coping with behavioral problems
Mariette Gieles (M.Gieles@STUDENT.KUN.NL)
Sun, 26 Nov 1995 23:02:23 +0100
I have followed the discussion about how to cope with Scouts with
'behavioral problems' with interest. I don't agree with Ed who doesn't
tolerate any ADD behavior. I do agree that no one should be excused for
his or her behavior by pointing to a behavior problem. But I do think
that kids must get the opportunity to learn to cope with their problems.
As Ed said, these kids are often surrounded by specialists and taking
heavy medicines. If we don't want that, we should not just send
misbehaving Scouts home, but help prevent the need for all these shrinks.
I don't say that it will be possible for all ADD children, but I think
that Scouting is just what they need to learn to cope with their
In my troop we have a boy who used to 'explode' every now and then. We
would have to hold him tight with two leaders to prevent him from
demolishing things and hurting people. Also he had problems
concentrating. In school, he was two years behind his age-mates (can you
say this in English?) and the other kids liked to bully him because they
knew he would get out of control then. He didn't belong to the group at
school and thus didn't have the chance to learn how to behave socially
and how to control himself.
At Scouts, we tried to be as consequent as possible with him. We made him
know very well that we didn't approve of his getting out of control, and
expected him to try as hard as he couldto keep control. And he did try.
But then, IF he didn't succeed and went mad, we just helped him get over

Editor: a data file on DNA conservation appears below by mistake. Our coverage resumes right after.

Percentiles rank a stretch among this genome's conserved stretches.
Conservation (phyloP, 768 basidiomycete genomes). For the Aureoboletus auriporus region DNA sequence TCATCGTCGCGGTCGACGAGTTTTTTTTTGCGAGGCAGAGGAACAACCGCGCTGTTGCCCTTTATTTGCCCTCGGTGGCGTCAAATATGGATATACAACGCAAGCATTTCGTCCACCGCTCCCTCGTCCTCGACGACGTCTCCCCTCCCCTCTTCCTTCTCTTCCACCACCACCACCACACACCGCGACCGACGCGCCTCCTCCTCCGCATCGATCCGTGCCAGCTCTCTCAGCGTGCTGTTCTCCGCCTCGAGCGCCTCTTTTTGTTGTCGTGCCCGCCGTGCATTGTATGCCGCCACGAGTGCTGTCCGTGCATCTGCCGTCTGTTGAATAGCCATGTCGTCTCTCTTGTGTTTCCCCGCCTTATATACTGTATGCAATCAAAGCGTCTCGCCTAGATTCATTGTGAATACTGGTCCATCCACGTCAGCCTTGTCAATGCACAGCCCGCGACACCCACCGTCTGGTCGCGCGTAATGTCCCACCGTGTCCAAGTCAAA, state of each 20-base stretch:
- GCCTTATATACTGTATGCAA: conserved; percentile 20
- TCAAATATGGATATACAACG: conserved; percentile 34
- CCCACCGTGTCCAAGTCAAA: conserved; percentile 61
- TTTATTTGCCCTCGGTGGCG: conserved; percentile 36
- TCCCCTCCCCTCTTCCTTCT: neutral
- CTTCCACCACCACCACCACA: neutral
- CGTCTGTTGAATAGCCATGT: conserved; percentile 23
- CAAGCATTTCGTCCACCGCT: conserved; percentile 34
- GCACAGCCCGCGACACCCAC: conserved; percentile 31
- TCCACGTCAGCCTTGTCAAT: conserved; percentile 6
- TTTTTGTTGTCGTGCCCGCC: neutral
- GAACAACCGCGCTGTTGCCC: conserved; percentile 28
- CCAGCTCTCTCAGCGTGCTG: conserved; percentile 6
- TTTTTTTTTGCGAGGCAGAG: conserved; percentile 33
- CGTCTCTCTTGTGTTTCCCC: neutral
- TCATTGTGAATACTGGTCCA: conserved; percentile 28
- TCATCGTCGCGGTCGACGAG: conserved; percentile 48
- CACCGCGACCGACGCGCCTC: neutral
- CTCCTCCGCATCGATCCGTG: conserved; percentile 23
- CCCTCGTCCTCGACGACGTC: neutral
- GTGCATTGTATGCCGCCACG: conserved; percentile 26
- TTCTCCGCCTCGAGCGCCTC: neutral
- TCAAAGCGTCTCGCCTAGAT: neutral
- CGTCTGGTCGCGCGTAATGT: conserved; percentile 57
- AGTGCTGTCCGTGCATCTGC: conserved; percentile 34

it and calm down and didn't blame him too much. We only 'scolded' him
when we saw that he was not trying his best. The troop was wonderful: they also
him and were happy when he managed to keep control, but didn't throw him
out when he didn't.
It cost a lot of patience, but it worked. The boy is now 15 years old and
APL. His problems are not over, but he learned to cope with them.
Scouting gave him the chance to learn and try in a safe environment what he
will need to do in 'real life' without failure to become happy and succesful.
What I mean to say is, that you can only expect someone to learn to cope
with his or her problems when you start demanding things at a reachable
level and then, as the kid learns, demand a little more, etcetera.
I think that this is what Ed calls 'babysitting', but well, If
'babysitting' is what we need to help young people grow up, why shouldn't
we! When you refuse to have kids with difficulties in your troop, you
deny the ones that need that help the most!
(I hope I made myself clear, it's hard to express myself in English...)
Terry Howerton Sakima Group, Inc. SCOUTER Magazine Kansas City